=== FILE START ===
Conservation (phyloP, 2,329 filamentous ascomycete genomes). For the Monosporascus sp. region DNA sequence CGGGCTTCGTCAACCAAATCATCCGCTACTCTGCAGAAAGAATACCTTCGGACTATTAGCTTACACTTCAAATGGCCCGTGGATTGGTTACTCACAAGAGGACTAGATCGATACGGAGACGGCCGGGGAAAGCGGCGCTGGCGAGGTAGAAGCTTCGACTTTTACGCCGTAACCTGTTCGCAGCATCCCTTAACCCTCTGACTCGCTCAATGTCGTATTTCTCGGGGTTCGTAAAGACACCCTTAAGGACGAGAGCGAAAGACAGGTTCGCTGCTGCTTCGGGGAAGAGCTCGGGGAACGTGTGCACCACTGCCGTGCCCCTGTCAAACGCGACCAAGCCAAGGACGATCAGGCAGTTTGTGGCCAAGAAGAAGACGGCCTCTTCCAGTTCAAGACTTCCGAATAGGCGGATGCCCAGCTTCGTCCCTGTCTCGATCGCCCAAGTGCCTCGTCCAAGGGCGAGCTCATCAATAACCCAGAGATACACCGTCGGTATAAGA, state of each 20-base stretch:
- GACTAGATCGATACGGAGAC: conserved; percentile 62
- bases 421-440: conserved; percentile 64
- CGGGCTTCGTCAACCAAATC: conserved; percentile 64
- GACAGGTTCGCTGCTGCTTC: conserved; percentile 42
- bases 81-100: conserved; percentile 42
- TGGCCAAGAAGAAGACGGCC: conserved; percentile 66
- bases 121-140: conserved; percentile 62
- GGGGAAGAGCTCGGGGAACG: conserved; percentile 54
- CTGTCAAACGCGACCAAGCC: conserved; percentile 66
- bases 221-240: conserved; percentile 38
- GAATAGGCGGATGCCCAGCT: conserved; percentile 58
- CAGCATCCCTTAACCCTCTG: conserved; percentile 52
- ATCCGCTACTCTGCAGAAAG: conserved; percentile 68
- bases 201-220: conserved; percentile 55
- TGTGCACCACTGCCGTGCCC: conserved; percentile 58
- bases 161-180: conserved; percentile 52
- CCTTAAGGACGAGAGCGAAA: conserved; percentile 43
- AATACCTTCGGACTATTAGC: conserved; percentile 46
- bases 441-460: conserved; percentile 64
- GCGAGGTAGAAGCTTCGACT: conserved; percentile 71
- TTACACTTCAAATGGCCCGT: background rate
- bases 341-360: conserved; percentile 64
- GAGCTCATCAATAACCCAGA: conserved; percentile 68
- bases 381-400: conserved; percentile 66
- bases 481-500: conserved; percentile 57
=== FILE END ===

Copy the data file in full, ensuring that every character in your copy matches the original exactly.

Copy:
Conservation (phyloP, 2,329 filamentous ascomycete genomes). For the Monosporascus sp. region DNA sequence CGGGCTTCGTCAACCAAATCATCCGCTACTCTGCAGAAAGAATACCTTCGGACTATTAGCTTACACTTCAAATGGCCCGTGGATTGGTTACTCACAAGAGGACTAGATCGATACGGAGACGGCCGGGGAAAGCGGCGCTGGCGAGGTAGAAGCTTCGACTTTTACGCCGTAACCTGTTCGCAGCATCCCTTAACCCTCTGACTCGCTCAATGTCGTATTTCTCGGGGTTCGTAAAGACACCCTTAAGGACGAGAGCGAAAGACAGGTTCGCTGCTGCTTCGGGGAAGAGCTCGGGGAACGTGTGCACCACTGCCGTGCCCCTGTCAAACGCGACCAAGCCAAGGACGATCAGGCAGTTTGTGGCCAAGAAGAAGACGGCCTCTTCCAGTTCAAGACTTCCGAATAGGCGGATGCCCAGCTTCGTCCCTGTCTCGATCGCCCAAGTGCCTCGTCCAAGGGCGAGCTCATCAATAACCCAGAGATACACCGTCGGTATAAGA, state of each 20-base stretch:
- GACTAGATCGATACGGAGAC: conserved; percentile 62
- bases 421-440: conserved; percentile 64
- CGGGCTTCGTCAACCAAATC: conserved; percentile 64
- GACAGGTTCGCTGCTGCTTC: conserved; percentile 42
- bases 81-100: conserved; percentile 42
- TGGCCAAGAAGAAGACGGCC: conserved; percentile 66
- bases 121-140: conserved; percentile 62
- GGGGAAGAGCTCGGGGAACG: conserved; percentile 54
- CTGTCAAACGCGACCAAGCC: conserved; percentile 66
- bases 221-240: conserved; percentile 38
- GAATAGGCGGATGCCCAGCT: conserved; percentile 58
- CAGCATCCCTTAACCCTCTG: conserved; percentile 52
- ATCCGCTACTCTGCAGAAAG: conserved; percentile 68
- bases 201-220: conserved; percentile 55
- TGTGCACCACTGCCGTGCCC: conserved; percentile 58
- bases 161-180: conserved; percentile 52
- CCTTAAGGACGAGAGCGAAA: conserved; percentile 43
- AATACCTTCGGACTATTAGC: conserved; percentile 46
- bases 441-460: conserved; percentile 64
- GCGAGGTAGAAGCTTCGACT: conserved; percentile 71
- TTACACTTCAAATGGCCCGT: background rate
- bases 341-360: conserved; percentile 64
- GAGCTCATCAATAACCCAGA: conserved; percentile 68
- bases 381-400: conserved; percentile 66
- bases 481-500: conserved; percentile 57